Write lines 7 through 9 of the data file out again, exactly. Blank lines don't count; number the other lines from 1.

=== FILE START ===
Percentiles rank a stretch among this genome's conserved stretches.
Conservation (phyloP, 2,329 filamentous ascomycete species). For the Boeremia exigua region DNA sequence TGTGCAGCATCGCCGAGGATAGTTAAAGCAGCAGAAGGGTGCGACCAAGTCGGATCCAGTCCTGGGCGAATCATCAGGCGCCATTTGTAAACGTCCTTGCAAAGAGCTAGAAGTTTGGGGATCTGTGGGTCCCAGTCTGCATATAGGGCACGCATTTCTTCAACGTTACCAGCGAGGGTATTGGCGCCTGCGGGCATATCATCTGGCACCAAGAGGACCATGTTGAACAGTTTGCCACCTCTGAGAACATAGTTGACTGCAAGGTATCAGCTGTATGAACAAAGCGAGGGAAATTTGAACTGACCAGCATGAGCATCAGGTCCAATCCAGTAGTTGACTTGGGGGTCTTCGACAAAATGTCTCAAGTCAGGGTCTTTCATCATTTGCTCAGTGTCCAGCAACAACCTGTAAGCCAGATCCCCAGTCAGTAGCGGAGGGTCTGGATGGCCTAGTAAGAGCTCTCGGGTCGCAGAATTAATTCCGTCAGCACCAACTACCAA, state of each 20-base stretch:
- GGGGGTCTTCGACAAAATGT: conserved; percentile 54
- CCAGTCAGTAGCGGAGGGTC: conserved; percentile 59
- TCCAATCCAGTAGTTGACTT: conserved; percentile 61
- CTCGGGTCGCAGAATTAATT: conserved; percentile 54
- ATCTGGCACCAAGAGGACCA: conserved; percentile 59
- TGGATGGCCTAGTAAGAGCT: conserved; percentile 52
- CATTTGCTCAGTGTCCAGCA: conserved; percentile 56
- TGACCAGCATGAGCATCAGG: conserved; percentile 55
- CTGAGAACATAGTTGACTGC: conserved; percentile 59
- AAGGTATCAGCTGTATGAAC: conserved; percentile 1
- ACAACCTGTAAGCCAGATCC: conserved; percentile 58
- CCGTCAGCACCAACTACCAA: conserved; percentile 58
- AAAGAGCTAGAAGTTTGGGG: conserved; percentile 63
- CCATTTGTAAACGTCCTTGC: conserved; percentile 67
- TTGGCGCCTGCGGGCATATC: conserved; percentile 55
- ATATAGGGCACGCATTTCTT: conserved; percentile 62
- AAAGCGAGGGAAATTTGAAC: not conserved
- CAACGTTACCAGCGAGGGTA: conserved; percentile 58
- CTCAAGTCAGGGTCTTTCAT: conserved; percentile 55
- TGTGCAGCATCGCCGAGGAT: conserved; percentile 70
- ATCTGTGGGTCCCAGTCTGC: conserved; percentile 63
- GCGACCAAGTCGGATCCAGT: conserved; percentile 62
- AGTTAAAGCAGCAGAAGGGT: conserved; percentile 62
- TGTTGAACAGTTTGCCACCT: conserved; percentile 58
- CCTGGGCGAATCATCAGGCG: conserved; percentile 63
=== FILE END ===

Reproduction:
- ATCTGGCACCAAGAGGACCA: conserved; percentile 59
- TGGATGGCCTAGTAAGAGCT: conserved; percentile 52
- CATTTGCTCAGTGTCCAGCA: conserved; percentile 56